The Wars Of Heaven

Author: Richard Currey
Publisher: Santa Fe Writer’s Project
Star Rating: 3.5/5
Date Read: May 26th, 2014
Thank you to LibraryThing and the author for providing me with a copy of this book.

The Wars of Heaven is a book of short stories and also the novella ‘The Love of a Good Woman’, in which Currey paints a picture of working class America in the twenties and thirties. He tells the story of the every day – the marriage of a train engineer to a younger woman, the life and loss of coal miners, the wanderings of an epileptic man, a young boy whose birth robs his father of the love of his life, a robber who finds himself in a snowballing misunderstanding and finally in ‘The Love of a Good Woman’ we meet Delbert Keene, who could have been given his own novel. These people live, love a bit and they suffer too much as they work their way through life.

Currey brings to their stories to us, crafted with finesse and relayed in a poetic prose that draws vivid images to the forefront of the reader’s mind. Some of the stories were only a couple of pages long and it was enough, though these characters didn’t stay with me for as long the style in which they were written stood out. The novella of Delbert Keene, however, wasn’t long enough. It was engaging and funny, more than a little sad upon reflection, and Keene was a larger than life character who was just trying. It didn’t matter what for, he just tried. And you have to commend that in a person. I could have read a whole novel about him and where he went and who he spoke to and what happened next. He was an extremely interesting character, flawed and honest and I truly wonder what happened to him, as if he was someone who once existed.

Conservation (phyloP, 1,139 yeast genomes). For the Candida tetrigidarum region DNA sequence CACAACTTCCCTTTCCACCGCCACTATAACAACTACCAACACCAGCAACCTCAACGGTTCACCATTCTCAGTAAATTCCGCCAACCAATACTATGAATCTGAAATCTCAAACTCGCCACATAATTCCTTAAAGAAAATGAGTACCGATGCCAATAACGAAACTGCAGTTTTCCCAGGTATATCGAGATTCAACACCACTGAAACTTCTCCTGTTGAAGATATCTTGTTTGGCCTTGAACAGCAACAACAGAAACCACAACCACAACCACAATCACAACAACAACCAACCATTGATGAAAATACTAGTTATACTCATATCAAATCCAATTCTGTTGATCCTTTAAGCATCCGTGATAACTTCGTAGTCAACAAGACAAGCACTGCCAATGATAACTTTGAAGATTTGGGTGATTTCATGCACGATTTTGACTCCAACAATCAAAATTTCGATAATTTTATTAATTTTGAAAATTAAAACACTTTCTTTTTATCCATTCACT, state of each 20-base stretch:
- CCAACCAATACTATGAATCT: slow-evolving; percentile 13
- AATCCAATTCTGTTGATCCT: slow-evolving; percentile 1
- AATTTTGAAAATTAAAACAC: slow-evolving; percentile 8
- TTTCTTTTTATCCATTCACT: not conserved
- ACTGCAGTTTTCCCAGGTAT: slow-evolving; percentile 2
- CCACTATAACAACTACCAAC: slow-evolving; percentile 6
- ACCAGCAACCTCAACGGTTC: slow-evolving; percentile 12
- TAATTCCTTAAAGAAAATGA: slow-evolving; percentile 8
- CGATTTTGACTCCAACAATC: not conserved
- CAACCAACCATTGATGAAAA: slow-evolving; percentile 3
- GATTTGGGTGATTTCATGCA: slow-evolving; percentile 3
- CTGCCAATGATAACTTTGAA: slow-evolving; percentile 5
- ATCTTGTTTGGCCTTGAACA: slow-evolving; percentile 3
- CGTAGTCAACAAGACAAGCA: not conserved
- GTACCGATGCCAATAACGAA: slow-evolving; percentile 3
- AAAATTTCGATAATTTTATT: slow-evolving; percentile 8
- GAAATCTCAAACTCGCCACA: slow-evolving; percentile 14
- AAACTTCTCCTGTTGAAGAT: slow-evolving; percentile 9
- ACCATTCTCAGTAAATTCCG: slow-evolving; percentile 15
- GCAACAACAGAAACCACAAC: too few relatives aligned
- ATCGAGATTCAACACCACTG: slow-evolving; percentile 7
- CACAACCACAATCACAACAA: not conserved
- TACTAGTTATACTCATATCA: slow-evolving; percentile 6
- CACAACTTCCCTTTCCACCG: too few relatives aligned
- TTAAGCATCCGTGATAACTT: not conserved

These melancholic stories (there is not a great deal of hope to be found here) are presented with sensitivity and care. It is the grim reality of those times and Currey ensures you will not forget the feelings evoked, the stark images conjured. Even if you forget the stories and the characters (though I don’t think I will forget Delbert Keene) you won’t forget what you felt.

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